Report donny osmond September 12, 2013 10:45 AM BST
lillian thompson would lead my pace attack ....
Report lives with his mum September 12, 2013 2:31 PM BST

Good team, you seem a bit less clueless in other sports. I reckon your batting line up is pretty spot on for post-75-ish though Sobers was evidently better than Kallis and further back Sutcliffe and Hobbs would have challenged the openers. The only surprise for me was big Joel who I wouldn't put in the top ten - definitely pick Ambrose, Holding, Marshall Wasim and McGrath ahead of him.

Sunil Gavaskar
Barry Richards
Vic Richards
Brian Lara
Graeme Pollock
Jacques Kallis
Kumar Sangakkara
Waquar Younis
Shane Warne
Muttiah Muralitharan
Joel Garner
Report the nugget September 12, 2013 11:23 PM BST
Andy Flower
Imran Khan
Mohammed Asif
Report Whisperingdeath September 13, 2013 2:12 PM BST
Interesting when people put down a team consisting of only players they have seen.  That a pretty good side nugget.  Presumably Smith would be your Captain or you would have Gavaskar in?  You obviously don't think Imran's nose would be put out of joint!

Waquar, Wasim and Imran who was the best and why.  All three have arguments in their favour.  I really loved watching Imran bowl, shock and awe.  I particularly liked the way when cometh THE MAN, cometh Imran to bowl at him.

Did not really see much of Flower so would likely have had Tendles or Punter in his place.  Pretty good side nonetheless, good balance too.
Report the nugget September 13, 2013 4:30 PM BST
Flower to keep, Sanga to play as just a batsman where his record is phenomenal. Imran or Smith can captain
Report Whisperingdeath September 13, 2013 4:48 PM BST
I think nugget is the first to mention Sanga.

I had him in the back of my mind but wondered why he hasn't been in the frame.  I haven't followed his career closely so can't tell you if he is a match winner or game saver but I have had the good fortune to watch him bat on occasion and he is up there with Tendles, Punter and well maybe not quite Lara.  IVA still gets my vote as best modern batsmen ( defined by colour tv! sorry Gary! ).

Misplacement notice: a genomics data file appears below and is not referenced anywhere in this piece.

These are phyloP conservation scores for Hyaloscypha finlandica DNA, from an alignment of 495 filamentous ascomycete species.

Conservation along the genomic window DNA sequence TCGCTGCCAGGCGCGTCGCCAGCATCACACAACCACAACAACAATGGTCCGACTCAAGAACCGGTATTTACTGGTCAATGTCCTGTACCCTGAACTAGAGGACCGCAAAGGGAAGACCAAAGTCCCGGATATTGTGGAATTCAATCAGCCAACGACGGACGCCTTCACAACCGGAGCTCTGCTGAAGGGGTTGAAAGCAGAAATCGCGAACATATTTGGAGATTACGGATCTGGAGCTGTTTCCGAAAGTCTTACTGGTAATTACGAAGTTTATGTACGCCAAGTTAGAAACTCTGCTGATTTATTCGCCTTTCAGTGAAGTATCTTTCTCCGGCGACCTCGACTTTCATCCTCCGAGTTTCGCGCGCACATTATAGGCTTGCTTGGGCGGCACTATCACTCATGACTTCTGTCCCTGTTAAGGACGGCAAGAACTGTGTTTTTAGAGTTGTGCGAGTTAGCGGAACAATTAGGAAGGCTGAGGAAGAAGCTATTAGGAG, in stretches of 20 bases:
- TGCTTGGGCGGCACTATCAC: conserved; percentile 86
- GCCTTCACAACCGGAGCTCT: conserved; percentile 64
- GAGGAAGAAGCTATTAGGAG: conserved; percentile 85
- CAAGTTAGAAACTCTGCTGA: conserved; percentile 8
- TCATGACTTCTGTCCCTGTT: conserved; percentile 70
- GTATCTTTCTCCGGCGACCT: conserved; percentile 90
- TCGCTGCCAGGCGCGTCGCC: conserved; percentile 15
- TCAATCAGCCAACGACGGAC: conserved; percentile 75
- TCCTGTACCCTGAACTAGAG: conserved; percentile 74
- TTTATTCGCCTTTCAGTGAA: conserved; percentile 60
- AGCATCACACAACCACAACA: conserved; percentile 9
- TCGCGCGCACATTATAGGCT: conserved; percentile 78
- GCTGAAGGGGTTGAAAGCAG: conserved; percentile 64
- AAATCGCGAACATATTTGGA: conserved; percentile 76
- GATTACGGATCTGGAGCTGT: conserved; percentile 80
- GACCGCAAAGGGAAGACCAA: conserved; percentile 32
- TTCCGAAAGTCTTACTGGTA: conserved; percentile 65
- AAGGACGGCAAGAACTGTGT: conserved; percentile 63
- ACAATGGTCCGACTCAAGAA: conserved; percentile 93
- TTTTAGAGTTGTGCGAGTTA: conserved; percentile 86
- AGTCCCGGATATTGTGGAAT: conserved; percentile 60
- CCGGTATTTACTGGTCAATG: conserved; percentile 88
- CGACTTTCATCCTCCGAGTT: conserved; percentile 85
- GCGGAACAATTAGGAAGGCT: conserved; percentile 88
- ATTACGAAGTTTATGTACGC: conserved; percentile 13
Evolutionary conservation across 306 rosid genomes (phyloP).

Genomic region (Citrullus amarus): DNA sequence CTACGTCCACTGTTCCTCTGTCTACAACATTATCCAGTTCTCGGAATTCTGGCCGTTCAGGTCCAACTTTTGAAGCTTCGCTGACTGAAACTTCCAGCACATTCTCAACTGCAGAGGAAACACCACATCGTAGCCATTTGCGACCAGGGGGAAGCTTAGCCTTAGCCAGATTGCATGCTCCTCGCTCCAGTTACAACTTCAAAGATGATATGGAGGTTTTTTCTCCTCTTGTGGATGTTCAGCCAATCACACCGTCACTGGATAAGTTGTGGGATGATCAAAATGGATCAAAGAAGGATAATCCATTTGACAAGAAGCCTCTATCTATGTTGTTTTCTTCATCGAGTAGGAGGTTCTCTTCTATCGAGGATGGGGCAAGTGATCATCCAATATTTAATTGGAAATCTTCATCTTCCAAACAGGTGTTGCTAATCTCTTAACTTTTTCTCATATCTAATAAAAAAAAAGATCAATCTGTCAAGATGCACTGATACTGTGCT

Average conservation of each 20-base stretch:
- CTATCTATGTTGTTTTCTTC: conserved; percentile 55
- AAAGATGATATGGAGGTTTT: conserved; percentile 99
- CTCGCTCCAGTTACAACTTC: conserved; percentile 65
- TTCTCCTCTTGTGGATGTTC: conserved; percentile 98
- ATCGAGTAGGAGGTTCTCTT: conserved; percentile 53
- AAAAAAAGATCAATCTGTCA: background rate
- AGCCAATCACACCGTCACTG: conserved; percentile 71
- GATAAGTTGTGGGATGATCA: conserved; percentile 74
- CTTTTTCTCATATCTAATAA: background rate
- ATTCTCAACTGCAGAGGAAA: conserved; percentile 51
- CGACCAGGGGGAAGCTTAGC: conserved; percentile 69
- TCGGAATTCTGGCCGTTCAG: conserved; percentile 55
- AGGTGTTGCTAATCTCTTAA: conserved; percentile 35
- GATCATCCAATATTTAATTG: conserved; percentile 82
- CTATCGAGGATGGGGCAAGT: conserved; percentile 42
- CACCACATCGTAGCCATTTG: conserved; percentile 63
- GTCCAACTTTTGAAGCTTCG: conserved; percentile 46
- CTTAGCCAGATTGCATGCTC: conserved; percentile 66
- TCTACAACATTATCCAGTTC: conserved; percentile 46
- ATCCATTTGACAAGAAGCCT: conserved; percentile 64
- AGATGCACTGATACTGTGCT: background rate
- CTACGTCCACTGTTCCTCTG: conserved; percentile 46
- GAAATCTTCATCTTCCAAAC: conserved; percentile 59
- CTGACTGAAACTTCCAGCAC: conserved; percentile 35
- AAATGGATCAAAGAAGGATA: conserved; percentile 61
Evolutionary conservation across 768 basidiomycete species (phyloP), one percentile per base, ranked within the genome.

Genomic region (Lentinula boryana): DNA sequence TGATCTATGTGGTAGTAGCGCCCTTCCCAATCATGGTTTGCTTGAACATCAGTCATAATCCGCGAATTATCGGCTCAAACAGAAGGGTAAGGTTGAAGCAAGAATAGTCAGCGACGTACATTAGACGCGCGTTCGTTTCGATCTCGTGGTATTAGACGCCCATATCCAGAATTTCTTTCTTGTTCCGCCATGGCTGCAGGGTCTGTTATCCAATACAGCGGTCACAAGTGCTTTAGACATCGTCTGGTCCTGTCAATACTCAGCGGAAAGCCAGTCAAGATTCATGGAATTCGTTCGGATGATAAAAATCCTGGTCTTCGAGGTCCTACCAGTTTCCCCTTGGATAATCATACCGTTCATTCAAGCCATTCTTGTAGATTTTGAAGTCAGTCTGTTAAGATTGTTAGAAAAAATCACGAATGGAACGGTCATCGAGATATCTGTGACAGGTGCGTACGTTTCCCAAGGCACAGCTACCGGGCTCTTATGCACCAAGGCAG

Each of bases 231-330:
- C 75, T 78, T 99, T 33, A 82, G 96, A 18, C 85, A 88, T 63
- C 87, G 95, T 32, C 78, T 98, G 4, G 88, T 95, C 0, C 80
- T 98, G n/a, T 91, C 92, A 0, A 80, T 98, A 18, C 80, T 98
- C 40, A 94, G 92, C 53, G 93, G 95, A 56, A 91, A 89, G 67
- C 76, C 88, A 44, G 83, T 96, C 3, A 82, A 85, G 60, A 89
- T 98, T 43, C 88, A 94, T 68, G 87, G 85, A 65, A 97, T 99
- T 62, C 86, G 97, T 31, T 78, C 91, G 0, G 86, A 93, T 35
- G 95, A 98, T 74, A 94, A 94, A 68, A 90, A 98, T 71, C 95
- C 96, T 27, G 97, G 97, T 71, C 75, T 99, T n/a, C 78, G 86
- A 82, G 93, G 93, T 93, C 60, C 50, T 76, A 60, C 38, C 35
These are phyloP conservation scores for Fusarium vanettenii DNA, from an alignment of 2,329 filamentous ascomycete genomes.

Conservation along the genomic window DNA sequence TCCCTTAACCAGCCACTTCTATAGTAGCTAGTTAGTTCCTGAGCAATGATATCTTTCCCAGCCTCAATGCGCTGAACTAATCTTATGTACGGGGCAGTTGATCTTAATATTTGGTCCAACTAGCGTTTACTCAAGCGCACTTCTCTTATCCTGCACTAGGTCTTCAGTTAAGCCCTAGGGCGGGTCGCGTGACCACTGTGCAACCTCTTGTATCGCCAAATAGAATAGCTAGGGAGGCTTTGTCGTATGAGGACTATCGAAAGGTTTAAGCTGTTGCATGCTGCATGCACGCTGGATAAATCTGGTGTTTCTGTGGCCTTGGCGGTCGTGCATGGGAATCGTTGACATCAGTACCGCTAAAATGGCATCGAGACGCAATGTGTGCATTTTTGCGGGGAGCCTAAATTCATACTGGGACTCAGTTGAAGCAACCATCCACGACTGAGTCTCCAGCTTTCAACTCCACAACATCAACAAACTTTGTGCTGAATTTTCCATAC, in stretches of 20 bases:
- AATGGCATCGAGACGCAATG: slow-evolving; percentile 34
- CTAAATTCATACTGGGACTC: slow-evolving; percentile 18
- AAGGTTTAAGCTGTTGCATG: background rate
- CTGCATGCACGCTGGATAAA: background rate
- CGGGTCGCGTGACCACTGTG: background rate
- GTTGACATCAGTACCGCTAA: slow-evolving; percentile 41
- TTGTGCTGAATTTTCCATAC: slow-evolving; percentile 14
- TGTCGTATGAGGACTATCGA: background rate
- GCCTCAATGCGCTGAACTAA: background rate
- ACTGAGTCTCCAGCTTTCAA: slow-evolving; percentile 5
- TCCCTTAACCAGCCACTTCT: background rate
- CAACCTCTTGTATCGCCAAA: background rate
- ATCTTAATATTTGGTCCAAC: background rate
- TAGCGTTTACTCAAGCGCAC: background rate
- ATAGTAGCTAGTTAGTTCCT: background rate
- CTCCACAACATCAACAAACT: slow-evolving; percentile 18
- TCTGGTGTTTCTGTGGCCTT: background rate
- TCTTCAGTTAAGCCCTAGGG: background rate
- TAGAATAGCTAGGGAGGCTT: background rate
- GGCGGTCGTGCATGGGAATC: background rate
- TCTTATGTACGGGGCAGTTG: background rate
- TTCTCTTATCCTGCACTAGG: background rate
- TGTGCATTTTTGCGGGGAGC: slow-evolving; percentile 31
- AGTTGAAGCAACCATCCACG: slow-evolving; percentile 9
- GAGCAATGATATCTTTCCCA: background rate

Report Whisperingdeath September 13, 2013 4:53 PM BST
with regard to Flower I'd put Gilly above him and Knott above both.  Plenty of respect to him as a man though and standing up to Mugabe.
Report earlycrow September 13, 2013 4:55 PM BST
How can anyone leave Bradman out, please explain
Report earlycrow September 13, 2013 4:56 PM BST
Gilly was an average keeper at best
Report Whisperingdeath September 13, 2013 6:35 PM BST
well one can only assume nugget has picked an X1 of players he has seen.  I never saw Bradman, Sutcliffe, Hobbs, Hutton, Hammond, Headley, Tyson, Larwood, SF Barnes etc.

I did see Sobers though, just  and he was better than Kallis!
Report donny osmond September 13, 2013 11:32 PM BST
best team i ever saw .....

there were some fine composite teams that appeared in the north east leading up to durham
being awarded first class status

im still struggling to pick my XI but im thinking i might need a decent captain........richie  benaud ???
Report The Sawyer September 16, 2013 1:53 PM BST
I like the seven you have selected cri**** and would pick all of those for the reasons you state. Strangely, the only one I might leave out would be Sobers, simply because I have a favourite all rounder who would have been the "best" had he been allowed to play more Test cricket.

I did see Sobers play and the aura that surrounded him on a very cold day was unforgettable.

So I will move Warne and Marshall down to 10 and 11 and bring in Proctor at 8 and Imran Khan at 9. It is a difficult choice between him and Wasim Khan as I would have liked a left arm quick in the side and I could have left Sobers out then Devil.

At the top of the order I am going to discount the older openers who I have not seen. Those who played pre-Bradman and during his own career are all nearly 40+ behind on average. I may be being controversial but I don't think if Bradman had been playing from say 1975 onwards he would have averaged so highly. If I believe that then I must also believe that the others of that time would have a lower average too.

Sunil Gavaskar would be my pick for the top spot with Barry Richards alongside.

B Richards
V Richards

I would be more than happy to carry the kit and serve drinks for that lot Cool
Report The Sawyer September 16, 2013 1:54 PM BST
Sorry cri**** I must have spelt your name incorrectly Blush
Report The Sawyer September 16, 2013 1:55 PM BST
No I didn't, must be the mods - phew!!